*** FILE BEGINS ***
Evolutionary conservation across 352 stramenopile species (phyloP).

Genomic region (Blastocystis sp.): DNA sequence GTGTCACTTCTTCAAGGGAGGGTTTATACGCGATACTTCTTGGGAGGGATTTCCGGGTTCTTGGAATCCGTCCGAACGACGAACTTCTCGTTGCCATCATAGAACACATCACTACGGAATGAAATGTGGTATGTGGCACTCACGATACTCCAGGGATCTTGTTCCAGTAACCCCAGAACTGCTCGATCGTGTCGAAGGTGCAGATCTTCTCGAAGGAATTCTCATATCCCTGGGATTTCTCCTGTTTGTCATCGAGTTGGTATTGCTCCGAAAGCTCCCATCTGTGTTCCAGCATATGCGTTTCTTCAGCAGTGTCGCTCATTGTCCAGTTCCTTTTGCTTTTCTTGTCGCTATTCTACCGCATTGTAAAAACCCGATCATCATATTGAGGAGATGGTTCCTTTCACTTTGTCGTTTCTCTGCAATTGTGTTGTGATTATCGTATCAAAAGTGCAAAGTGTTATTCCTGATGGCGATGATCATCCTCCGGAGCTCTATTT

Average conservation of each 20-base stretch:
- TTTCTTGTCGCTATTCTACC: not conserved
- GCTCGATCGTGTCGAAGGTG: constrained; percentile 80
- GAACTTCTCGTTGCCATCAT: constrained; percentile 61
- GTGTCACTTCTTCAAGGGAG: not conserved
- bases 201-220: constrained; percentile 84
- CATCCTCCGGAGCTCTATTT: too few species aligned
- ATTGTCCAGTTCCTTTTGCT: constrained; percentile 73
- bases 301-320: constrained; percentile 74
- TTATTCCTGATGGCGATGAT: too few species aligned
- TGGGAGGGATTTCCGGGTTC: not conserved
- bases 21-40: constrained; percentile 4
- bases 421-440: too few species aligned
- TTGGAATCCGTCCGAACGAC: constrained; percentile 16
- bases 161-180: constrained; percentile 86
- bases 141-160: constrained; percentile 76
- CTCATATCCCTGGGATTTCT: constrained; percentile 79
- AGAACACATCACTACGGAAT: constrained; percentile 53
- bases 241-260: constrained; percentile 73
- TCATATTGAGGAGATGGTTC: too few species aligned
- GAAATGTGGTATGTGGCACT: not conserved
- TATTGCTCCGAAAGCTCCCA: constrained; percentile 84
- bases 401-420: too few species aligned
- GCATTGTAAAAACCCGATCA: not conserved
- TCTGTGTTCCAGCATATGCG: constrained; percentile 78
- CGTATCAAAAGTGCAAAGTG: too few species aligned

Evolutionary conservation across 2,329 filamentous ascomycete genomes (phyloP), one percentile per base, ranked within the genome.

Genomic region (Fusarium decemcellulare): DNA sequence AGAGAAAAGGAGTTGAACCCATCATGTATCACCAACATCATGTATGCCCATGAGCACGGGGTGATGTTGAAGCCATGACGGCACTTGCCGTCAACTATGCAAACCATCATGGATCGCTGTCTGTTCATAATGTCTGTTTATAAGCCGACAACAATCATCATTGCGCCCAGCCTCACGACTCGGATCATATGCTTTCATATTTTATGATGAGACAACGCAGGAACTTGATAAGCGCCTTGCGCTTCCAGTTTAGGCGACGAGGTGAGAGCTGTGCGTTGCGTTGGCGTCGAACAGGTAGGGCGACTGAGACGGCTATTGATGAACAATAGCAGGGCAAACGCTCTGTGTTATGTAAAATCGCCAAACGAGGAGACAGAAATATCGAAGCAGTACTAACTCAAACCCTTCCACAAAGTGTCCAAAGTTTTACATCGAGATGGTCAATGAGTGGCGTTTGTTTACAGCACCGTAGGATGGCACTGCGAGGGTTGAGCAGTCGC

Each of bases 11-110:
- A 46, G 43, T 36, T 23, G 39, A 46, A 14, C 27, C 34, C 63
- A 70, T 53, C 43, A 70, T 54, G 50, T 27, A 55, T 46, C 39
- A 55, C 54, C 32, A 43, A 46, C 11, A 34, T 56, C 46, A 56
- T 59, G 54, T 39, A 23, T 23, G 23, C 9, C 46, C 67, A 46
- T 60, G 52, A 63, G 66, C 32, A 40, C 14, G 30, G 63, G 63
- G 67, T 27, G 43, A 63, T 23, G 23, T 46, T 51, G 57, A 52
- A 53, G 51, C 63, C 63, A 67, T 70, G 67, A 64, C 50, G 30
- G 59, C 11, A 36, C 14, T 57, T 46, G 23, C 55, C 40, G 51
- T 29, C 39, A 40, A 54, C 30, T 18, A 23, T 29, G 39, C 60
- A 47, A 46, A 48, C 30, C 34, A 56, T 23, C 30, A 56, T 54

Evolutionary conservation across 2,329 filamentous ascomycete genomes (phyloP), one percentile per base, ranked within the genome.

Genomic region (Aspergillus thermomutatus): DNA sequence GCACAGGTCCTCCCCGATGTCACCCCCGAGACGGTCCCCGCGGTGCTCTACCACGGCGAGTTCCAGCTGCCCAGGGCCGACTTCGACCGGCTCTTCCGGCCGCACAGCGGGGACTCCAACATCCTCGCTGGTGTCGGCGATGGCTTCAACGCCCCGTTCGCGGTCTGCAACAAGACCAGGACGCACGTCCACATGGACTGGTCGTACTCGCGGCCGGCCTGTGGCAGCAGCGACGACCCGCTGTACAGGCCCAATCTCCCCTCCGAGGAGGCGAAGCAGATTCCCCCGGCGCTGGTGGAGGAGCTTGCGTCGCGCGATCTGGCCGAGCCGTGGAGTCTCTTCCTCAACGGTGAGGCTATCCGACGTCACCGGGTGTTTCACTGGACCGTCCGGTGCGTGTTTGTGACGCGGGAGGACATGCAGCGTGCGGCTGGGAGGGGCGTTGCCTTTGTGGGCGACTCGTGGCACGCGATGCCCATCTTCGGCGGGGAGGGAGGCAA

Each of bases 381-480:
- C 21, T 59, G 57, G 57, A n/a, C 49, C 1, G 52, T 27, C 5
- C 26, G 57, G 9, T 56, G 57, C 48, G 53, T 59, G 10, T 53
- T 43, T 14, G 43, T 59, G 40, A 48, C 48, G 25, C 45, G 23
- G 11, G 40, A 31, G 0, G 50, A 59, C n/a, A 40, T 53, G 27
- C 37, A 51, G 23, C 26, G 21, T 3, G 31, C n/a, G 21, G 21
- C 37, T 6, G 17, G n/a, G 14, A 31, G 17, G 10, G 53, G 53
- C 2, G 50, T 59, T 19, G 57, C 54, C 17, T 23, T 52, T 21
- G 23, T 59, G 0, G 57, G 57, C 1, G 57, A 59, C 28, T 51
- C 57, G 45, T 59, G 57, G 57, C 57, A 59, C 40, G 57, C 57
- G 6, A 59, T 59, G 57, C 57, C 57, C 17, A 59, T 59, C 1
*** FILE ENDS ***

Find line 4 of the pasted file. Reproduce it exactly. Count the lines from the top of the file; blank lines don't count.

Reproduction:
- TTTCTTGTCGCTATTCTACC: not conserved